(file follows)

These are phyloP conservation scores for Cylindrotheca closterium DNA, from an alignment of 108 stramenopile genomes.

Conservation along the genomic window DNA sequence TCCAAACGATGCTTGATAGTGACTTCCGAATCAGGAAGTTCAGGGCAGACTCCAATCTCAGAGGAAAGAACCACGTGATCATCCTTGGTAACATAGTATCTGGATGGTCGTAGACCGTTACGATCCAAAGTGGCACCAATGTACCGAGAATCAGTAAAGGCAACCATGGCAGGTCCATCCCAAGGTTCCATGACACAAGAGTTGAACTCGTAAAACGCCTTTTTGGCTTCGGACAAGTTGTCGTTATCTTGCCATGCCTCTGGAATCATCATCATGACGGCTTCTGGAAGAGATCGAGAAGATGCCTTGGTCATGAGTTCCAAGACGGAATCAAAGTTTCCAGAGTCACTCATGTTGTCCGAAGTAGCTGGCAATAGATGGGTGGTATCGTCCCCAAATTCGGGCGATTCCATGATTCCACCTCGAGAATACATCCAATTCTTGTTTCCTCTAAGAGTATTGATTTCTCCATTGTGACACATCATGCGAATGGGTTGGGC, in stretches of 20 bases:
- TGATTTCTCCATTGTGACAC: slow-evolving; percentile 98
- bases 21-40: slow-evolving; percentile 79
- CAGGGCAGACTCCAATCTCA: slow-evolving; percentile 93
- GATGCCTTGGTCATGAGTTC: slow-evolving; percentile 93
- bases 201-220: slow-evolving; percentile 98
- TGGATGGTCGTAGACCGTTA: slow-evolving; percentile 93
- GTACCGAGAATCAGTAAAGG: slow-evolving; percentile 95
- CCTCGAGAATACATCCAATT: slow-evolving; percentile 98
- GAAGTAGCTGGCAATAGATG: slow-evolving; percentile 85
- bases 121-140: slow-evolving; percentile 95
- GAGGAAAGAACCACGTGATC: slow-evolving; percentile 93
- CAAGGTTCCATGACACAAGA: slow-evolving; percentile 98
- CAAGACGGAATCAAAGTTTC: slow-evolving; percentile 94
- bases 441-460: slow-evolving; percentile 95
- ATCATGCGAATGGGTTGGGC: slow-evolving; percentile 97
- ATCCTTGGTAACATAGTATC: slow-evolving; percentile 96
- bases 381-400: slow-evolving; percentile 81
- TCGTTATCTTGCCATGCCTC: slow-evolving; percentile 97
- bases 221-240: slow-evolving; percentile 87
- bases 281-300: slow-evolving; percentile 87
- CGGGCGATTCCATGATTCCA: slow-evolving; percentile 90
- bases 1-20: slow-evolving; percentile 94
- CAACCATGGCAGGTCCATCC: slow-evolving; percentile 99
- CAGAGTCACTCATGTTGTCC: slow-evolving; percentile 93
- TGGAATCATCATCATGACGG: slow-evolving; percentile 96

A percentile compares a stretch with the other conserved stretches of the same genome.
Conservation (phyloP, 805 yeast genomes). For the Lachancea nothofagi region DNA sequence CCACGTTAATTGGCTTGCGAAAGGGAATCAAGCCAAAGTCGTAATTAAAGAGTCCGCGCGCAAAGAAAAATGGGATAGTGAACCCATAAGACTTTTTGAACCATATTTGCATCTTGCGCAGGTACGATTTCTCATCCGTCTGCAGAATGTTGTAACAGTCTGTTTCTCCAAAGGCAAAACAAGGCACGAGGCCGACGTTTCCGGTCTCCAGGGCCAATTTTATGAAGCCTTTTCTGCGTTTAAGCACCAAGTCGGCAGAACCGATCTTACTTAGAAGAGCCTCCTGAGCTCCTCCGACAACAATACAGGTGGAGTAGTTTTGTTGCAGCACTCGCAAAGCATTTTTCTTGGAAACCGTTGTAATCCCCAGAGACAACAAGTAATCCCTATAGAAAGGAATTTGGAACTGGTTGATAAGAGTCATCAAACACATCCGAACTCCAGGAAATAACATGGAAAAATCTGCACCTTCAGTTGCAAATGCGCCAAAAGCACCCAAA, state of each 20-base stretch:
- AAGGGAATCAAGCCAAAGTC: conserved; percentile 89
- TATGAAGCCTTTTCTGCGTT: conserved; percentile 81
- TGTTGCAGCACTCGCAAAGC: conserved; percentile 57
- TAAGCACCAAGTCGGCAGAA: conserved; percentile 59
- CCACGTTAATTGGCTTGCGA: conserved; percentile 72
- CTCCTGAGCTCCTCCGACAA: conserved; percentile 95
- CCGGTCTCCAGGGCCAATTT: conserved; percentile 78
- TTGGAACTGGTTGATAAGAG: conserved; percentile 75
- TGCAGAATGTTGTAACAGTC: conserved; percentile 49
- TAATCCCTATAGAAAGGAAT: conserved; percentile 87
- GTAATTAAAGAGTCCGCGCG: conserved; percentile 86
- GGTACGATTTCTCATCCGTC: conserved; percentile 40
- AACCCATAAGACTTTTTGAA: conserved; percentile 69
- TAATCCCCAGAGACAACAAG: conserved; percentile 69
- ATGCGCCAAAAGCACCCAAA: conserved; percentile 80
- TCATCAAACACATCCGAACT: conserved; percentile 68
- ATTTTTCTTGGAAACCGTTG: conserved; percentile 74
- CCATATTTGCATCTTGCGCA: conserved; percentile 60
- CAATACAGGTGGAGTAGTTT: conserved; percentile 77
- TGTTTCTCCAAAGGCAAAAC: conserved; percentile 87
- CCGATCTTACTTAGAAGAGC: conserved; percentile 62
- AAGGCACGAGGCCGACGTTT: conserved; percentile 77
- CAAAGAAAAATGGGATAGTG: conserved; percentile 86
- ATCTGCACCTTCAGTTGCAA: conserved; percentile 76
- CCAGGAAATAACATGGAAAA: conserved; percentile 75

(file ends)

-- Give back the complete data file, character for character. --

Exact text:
These are phyloP conservation scores for Cylindrotheca closterium DNA, from an alignment of 108 stramenopile genomes.

Conservation along the genomic window DNA sequence TCCAAACGATGCTTGATAGTGACTTCCGAATCAGGAAGTTCAGGGCAGACTCCAATCTCAGAGGAAAGAACCACGTGATCATCCTTGGTAACATAGTATCTGGATGGTCGTAGACCGTTACGATCCAAAGTGGCACCAATGTACCGAGAATCAGTAAAGGCAACCATGGCAGGTCCATCCCAAGGTTCCATGACACAAGAGTTGAACTCGTAAAACGCCTTTTTGGCTTCGGACAAGTTGTCGTTATCTTGCCATGCCTCTGGAATCATCATCATGACGGCTTCTGGAAGAGATCGAGAAGATGCCTTGGTCATGAGTTCCAAGACGGAATCAAAGTTTCCAGAGTCACTCATGTTGTCCGAAGTAGCTGGCAATAGATGGGTGGTATCGTCCCCAAATTCGGGCGATTCCATGATTCCACCTCGAGAATACATCCAATTCTTGTTTCCTCTAAGAGTATTGATTTCTCCATTGTGACACATCATGCGAATGGGTTGGGC, in stretches of 20 bases:
- TGATTTCTCCATTGTGACAC: slow-evolving; percentile 98
- bases 21-40: slow-evolving; percentile 79
- CAGGGCAGACTCCAATCTCA: slow-evolving; percentile 93
- GATGCCTTGGTCATGAGTTC: slow-evolving; percentile 93
- bases 201-220: slow-evolving; percentile 98
- TGGATGGTCGTAGACCGTTA: slow-evolving; percentile 93
- GTACCGAGAATCAGTAAAGG: slow-evolving; percentile 95
- CCTCGAGAATACATCCAATT: slow-evolving; percentile 98
- GAAGTAGCTGGCAATAGATG: slow-evolving; percentile 85
- bases 121-140: slow-evolving; percentile 95
- GAGGAAAGAACCACGTGATC: slow-evolving; percentile 93
- CAAGGTTCCATGACACAAGA: slow-evolving; percentile 98
- CAAGACGGAATCAAAGTTTC: slow-evolving; percentile 94
- bases 441-460: slow-evolving; percentile 95
- ATCATGCGAATGGGTTGGGC: slow-evolving; percentile 97
- ATCCTTGGTAACATAGTATC: slow-evolving; percentile 96
- bases 381-400: slow-evolving; percentile 81
- TCGTTATCTTGCCATGCCTC: slow-evolving; percentile 97
- bases 221-240: slow-evolving; percentile 87
- bases 281-300: slow-evolving; percentile 87
- CGGGCGATTCCATGATTCCA: slow-evolving; percentile 90
- bases 1-20: slow-evolving; percentile 94
- CAACCATGGCAGGTCCATCC: slow-evolving; percentile 99
- CAGAGTCACTCATGTTGTCC: slow-evolving; percentile 93
- TGGAATCATCATCATGACGG: slow-evolving; percentile 96

A percentile compares a stretch with the other conserved stretches of the same genome.
Conservation (phyloP, 805 yeast genomes). For the Lachancea nothofagi region DNA sequence CCACGTTAATTGGCTTGCGAAAGGGAATCAAGCCAAAGTCGTAATTAAAGAGTCCGCGCGCAAAGAAAAATGGGATAGTGAACCCATAAGACTTTTTGAACCATATTTGCATCTTGCGCAGGTACGATTTCTCATCCGTCTGCAGAATGTTGTAACAGTCTGTTTCTCCAAAGGCAAAACAAGGCACGAGGCCGACGTTTCCGGTCTCCAGGGCCAATTTTATGAAGCCTTTTCTGCGTTTAAGCACCAAGTCGGCAGAACCGATCTTACTTAGAAGAGCCTCCTGAGCTCCTCCGACAACAATACAGGTGGAGTAGTTTTGTTGCAGCACTCGCAAAGCATTTTTCTTGGAAACCGTTGTAATCCCCAGAGACAACAAGTAATCCCTATAGAAAGGAATTTGGAACTGGTTGATAAGAGTCATCAAACACATCCGAACTCCAGGAAATAACATGGAAAAATCTGCACCTTCAGTTGCAAATGCGCCAAAAGCACCCAAA, state of each 20-base stretch:
- AAGGGAATCAAGCCAAAGTC: conserved; percentile 89
- TATGAAGCCTTTTCTGCGTT: conserved; percentile 81
- TGTTGCAGCACTCGCAAAGC: conserved; percentile 57
- TAAGCACCAAGTCGGCAGAA: conserved; percentile 59
- CCACGTTAATTGGCTTGCGA: conserved; percentile 72
- CTCCTGAGCTCCTCCGACAA: conserved; percentile 95
- CCGGTCTCCAGGGCCAATTT: conserved; percentile 78
- TTGGAACTGGTTGATAAGAG: conserved; percentile 75
- TGCAGAATGTTGTAACAGTC: conserved; percentile 49
- TAATCCCTATAGAAAGGAAT: conserved; percentile 87
- GTAATTAAAGAGTCCGCGCG: conserved; percentile 86
- GGTACGATTTCTCATCCGTC: conserved; percentile 40
- AACCCATAAGACTTTTTGAA: conserved; percentile 69
- TAATCCCCAGAGACAACAAG: conserved; percentile 69
- ATGCGCCAAAAGCACCCAAA: conserved; percentile 80
- TCATCAAACACATCCGAACT: conserved; percentile 68
- ATTTTTCTTGGAAACCGTTG: conserved; percentile 74
- CCATATTTGCATCTTGCGCA: conserved; percentile 60
- CAATACAGGTGGAGTAGTTT: conserved; percentile 77
- TGTTTCTCCAAAGGCAAAAC: conserved; percentile 87
- CCGATCTTACTTAGAAGAGC: conserved; percentile 62
- AAGGCACGAGGCCGACGTTT: conserved; percentile 77
- CAAAGAAAAATGGGATAGTG: conserved; percentile 86
- ATCTGCACCTTCAGTTGCAA: conserved; percentile 76
- CCAGGAAATAACATGGAAAA: conserved; percentile 75